We're very excited to publish first photos of the completed 2013 Serpentine Gallery Pavilion which is scheduled to open on June 8th (previously on Bustler).
The pavilion's designer, celebrated Japanese architect Sou Fujimoto, is the thirteenth and, at 41, youngest architect to accept the invitation to design a temporary structure for London's Serpentine Gallery. Past Pavilions have included designs by Herzog & de Meuron and Ai Weiwei (2012), Peter Zumthor, (2011), Jean Nouvel (2010), Kazuyo Sejima and Ryue Nishizawa, SANAA (2009), Frank Gehry (2008), the late Oscar Niemeyer (2003) and Zaha Hadid, who designed the inaugural structure in 2000.
Fujimoto will be discussing his visionary design for the Pavilion in a public talk on June 8th. In this talk - the first of a series of public events that will take place in the 2013 Pavilion over the summer - he speaks about his practice and the concepts driving his designs.
Describing his design concept, Sou Fujimoto said:
"For the 2013 Pavilion I propose an architectural landscape: a transparent terrain that encourages people to interact with and explore the site in diverse ways. Within the pastoral context of Kensington Gardens, I envisage the vivid greenery of the surrounding plant life woven together with a constructed geometry. A new form of environment will be created, where the natural and the man-made merge; not solely architectural nor solely natural, but a unique meeting of the two.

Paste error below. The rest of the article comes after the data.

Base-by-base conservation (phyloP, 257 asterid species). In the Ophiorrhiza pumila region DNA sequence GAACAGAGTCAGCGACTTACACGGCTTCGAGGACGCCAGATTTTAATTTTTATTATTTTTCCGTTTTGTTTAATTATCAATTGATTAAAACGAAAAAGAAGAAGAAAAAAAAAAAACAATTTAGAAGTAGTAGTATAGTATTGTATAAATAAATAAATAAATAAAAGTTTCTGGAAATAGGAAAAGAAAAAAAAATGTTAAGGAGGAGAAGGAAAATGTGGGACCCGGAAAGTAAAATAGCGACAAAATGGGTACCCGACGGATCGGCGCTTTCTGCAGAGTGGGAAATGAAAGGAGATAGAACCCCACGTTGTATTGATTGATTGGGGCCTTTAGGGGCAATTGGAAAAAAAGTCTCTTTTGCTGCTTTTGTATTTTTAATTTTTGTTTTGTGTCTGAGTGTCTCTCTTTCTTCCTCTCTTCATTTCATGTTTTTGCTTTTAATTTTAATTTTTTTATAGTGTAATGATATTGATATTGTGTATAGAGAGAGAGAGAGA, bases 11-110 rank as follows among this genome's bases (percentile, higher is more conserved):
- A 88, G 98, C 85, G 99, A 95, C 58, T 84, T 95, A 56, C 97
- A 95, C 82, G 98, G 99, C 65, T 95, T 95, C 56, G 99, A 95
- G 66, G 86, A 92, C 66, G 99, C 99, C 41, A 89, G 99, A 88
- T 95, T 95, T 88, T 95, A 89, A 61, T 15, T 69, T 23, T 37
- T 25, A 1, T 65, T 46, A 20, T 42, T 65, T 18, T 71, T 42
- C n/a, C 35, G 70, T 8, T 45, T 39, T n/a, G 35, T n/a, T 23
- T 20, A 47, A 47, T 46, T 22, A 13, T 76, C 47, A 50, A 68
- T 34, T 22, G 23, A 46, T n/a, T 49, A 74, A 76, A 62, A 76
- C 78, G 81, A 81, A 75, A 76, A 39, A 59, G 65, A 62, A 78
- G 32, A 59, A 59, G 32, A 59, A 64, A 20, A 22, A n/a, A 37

"The Pavilion will be a delicate, three-dimensional structure, each unit of which will be composed of fine steel bars. It will form a semi-transparent, irregular ring, simultaneously protecting visitors from the elements while allowing them to remain part of the landscape. The overall footprint will be 350 square-metres and the Pavilion will have two entrances. A series of stepped terraces will provide seating areas that will allow the Pavilion to be used as a flexible, multi-purpose social space.
"The delicate quality of the structure, enhanced by its semi-transparency, will create a geometric, cloud-like form, as if it were mist rising from the undulations of the park. From certain vantage points, the Pavilion will appear to merge with the classical structure of the Serpentine Gallery, with visitors suspended in space."
Fujimoto is the third Japanese architect to accept the invitation to design the Serpentine Gallery Pavilion, following Toyo Ito in 2002 and Kazuyo Sejima & Ryue Nishizawa of SANAA in 2000.